Web Oriented Object Framework

User Guide (Version 0.5b4)

User Guide (Version 0.5b4)

SCGI on Apache using mod_scgi

The Simple Common Gateway Interface (SCGI) is a standard for communication between web servers and application servers on the back end. It has several performance advantages over CGI. This chapter describes configuring Apache to use SCGI to communicate with a Woof! application server on the back end using the mod_scgi module. The process of running Woof! as a SCGI application server is described in Running as an SCGI server.

NOTE For versions of Apache that come with mod_proxy_scgi, you may wish to use that in preference to mod_scgi as described in SCGI on Apache using mod_proxy_scgi. For newer versions of Apache, the mod_scgi source needs to be modified to build.

SCGI is not a standard part of the Apache distribution and you need to install the mod_scgi Apache module to support it. Some service providers may not have it available and may not be willing to install it. A workaround is described later.

The steps below assume you are installing on a Linux or Unix system. Installation on Windows is substantially identical except for path differences.


This scenario makes the following assumptions:

Step 1 - install mod_scgi

The SCGI source code can be downloaded from the SCGI home page. Follow the instructions in the README.txt file in the apache2 directory in the SCGI distribution to build and install the module. Note this requires you to have the Apache build tools on your system. For Windows systems, you can either build using Visual C++ or you can download prebuilt binaries from the Woof! download page.

After installation, the mod_scgi.so module should reside in the Apache modules directory. The final SCGI installation step is to add the following line to the httpd.conf or equivalent.

LoadModule scgi_module modules/mod_scgi.so

Step 2 - install Woof!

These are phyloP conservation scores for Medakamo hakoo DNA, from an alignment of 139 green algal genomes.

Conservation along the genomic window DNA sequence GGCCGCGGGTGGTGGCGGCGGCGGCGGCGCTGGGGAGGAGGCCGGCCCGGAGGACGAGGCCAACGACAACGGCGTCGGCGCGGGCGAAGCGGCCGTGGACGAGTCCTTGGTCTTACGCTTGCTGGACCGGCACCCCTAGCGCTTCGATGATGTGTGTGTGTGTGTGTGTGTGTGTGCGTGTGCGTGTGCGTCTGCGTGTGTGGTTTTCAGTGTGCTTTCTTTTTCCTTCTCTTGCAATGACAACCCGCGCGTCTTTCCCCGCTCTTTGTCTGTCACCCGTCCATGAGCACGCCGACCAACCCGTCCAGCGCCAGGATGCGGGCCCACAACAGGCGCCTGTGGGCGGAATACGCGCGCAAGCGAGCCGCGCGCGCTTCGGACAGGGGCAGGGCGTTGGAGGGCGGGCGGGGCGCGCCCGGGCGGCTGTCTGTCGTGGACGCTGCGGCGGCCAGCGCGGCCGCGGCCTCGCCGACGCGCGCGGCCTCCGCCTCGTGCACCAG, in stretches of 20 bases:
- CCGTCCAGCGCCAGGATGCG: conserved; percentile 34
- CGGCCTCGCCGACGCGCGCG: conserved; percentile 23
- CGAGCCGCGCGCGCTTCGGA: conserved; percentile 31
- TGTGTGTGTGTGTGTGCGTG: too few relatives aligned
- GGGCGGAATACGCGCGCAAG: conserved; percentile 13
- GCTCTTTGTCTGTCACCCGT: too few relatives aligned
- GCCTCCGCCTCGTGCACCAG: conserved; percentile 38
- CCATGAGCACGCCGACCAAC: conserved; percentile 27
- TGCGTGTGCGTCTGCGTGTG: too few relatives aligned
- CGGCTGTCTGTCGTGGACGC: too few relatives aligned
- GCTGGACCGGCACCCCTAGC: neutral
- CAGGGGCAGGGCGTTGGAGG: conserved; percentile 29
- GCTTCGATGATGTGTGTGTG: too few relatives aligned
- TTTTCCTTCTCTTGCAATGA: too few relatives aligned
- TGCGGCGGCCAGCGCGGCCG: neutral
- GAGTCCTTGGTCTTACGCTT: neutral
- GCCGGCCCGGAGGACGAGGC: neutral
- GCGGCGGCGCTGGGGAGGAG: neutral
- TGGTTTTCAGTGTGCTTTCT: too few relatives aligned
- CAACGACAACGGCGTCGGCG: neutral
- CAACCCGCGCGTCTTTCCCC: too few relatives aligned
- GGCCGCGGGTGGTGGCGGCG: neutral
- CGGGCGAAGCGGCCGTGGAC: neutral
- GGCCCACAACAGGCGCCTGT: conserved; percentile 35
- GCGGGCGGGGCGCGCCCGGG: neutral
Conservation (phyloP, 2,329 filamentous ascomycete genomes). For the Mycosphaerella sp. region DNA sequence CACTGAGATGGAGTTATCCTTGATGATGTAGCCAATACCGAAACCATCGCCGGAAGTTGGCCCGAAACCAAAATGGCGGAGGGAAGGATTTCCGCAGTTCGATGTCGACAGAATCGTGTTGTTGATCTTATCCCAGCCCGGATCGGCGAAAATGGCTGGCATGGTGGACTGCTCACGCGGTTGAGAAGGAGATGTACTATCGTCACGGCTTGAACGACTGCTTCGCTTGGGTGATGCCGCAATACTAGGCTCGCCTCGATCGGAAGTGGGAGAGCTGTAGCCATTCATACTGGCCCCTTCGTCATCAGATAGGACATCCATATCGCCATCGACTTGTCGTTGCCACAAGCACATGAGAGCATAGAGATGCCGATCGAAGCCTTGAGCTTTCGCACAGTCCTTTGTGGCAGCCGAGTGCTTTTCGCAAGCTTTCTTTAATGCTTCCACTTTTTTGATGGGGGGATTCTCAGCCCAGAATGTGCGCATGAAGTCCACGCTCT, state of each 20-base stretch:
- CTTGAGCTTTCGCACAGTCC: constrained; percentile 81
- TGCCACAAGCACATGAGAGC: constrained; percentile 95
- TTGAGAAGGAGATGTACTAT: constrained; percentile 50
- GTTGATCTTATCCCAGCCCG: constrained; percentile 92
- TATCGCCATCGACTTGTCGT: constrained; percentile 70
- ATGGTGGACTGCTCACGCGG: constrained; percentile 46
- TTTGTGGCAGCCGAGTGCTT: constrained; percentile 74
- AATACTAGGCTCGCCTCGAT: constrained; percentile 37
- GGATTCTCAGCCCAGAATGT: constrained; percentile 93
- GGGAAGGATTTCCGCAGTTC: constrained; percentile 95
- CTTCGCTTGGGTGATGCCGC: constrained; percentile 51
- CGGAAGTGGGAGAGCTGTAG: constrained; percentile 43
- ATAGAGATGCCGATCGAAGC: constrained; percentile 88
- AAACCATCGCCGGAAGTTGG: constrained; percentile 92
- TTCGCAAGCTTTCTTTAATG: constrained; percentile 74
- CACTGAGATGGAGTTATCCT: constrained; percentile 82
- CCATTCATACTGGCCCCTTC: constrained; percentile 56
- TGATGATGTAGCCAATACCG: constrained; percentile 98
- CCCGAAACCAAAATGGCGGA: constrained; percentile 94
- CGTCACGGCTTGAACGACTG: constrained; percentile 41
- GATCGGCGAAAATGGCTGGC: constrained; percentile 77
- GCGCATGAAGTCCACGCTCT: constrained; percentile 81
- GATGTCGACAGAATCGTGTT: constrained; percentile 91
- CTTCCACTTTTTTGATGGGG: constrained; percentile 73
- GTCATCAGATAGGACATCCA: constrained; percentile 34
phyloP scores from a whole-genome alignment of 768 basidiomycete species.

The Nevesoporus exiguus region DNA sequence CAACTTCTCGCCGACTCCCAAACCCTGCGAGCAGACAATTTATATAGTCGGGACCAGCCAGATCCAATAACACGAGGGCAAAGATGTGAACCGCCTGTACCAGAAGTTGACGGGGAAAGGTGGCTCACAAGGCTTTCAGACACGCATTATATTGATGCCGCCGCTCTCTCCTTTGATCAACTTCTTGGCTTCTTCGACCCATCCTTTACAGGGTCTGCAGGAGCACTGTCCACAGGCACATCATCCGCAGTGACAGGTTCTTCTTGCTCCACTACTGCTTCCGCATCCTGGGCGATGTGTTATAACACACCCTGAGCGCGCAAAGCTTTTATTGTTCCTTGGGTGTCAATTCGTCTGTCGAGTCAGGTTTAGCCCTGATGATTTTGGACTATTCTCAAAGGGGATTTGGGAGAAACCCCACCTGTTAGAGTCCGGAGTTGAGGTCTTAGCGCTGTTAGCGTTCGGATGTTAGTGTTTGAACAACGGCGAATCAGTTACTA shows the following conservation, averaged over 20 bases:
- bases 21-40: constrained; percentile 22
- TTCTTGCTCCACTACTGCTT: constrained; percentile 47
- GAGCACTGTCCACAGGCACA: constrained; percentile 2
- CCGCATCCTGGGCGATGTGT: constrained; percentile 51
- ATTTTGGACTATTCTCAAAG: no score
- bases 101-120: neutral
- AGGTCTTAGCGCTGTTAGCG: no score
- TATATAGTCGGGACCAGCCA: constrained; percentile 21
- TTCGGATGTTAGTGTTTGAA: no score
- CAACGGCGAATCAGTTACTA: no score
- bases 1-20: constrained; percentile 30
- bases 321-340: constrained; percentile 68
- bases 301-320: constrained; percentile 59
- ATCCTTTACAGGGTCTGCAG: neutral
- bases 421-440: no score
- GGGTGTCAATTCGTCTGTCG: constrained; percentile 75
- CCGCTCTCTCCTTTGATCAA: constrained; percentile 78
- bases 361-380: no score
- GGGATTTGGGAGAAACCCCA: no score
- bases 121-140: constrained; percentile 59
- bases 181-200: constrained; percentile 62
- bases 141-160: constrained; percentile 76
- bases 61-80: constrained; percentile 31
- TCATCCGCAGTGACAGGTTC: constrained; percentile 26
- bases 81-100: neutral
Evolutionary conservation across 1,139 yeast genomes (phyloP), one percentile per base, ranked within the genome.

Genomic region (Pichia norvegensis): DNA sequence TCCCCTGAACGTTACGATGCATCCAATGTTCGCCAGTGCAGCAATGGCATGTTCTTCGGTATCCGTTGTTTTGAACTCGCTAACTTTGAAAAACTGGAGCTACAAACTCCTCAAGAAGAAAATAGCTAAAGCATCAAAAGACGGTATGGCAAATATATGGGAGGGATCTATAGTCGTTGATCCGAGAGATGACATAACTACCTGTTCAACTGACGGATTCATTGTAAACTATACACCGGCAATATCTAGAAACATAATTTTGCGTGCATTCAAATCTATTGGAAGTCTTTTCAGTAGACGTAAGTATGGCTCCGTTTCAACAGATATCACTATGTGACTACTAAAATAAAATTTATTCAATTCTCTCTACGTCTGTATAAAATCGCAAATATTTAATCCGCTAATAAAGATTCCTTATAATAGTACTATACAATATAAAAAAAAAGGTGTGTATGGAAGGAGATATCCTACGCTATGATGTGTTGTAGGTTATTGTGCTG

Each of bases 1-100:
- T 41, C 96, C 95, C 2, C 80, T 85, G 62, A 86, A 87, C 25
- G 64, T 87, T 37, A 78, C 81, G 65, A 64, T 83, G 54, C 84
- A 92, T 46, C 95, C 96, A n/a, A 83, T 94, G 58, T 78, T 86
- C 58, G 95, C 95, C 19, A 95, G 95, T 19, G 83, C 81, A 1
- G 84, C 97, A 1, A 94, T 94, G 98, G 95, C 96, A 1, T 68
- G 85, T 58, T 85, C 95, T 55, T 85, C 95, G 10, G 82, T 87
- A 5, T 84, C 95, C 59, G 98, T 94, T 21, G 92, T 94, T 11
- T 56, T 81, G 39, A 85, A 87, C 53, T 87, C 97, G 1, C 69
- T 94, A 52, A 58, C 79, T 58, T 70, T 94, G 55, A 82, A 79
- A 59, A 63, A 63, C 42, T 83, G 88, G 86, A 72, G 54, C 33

The next step is to install Woof! for Apache and SCGI using the installer script.

~/woof-dist> tclsh scripts/installer.tcl install apache scgi -installdir /var/myapp

This will create the Woof! directory structure under /var/myapp. In particular, the /var/myapp/public will contain the publically accessible directory tree that will be the document root for the dedicated web server. Its subdirectories are intended to be directly served by Apache without going through Woof! as detailed below.

Step 3 - set the document root

Since this is the only application on the server, the document root for Apache must be changed to point to the Woof! public directory by editing the definition of DocumentRoot in httpd.conf.

DocumentRoot /var/myapp/public
<Directory "/var/myapp/public">
    Order allow,deny
    Allow from all

Note that the document root points to the public subdirectory, not the Woof! root directory. By default, Apache will now look under the /var/myapp/public directory to locate URL resources.

Step 4 - configure SCGI

Apache has to be told the SCGI server by adding the following to httpd.conf:

SCGIMount /
<LocationMatch "/stylesheets|images|js|html/">
    SCGIHandler Off

The SCGIMount directive has two purposes. First, it tells Apache that all URL's starting at the root / are to be passed to the SCGI server. Second, it indicates that the Woof! SCGI server is to be contacted on port 9999 on the local system. The LocationMatch directive is used to disable SCGI for requests under /stylesheets and /images so that static files are served by Apache without going through the Woof! SCGI server.

If instead of having the Woof! application root at / we had /myapp as the application root URL, the above lines would need to be changed as follows:

AliasMatch /myapp/((stylesheets|images)/.*) "/var/myapp/public/$1"
SCGIMount /myapp
<LocationMatch "/myapp/stylesheets|images/">
    SCGIHandler Off

Note that both SCGIMount as well as the LocationMatch lines have to be modified when the application root URL is changed. In addition, AliasMatch and Directory directives are needed to point to the Woof! public directory in order to retrieve static files.

Step 5 - starting the SCGI server

The Woof! SCGI server script that handles connections passed by Apache needs to be started whenever Apache runs. This step is actually independent of the web server and is described in Running as an SCGI server.

Completing the installation

Once the steps described there are done, configuration is complete. You can now move on to completing the installation.

Using SCGI in a shared hosting environment

Using SCGI as described above is not possible in a shared hosting environment if your service provider is not willing to add the SCGI module to the Apache configuration. In this case, you may be able to use the cgi2scgi adapter that comes with mod_scgi.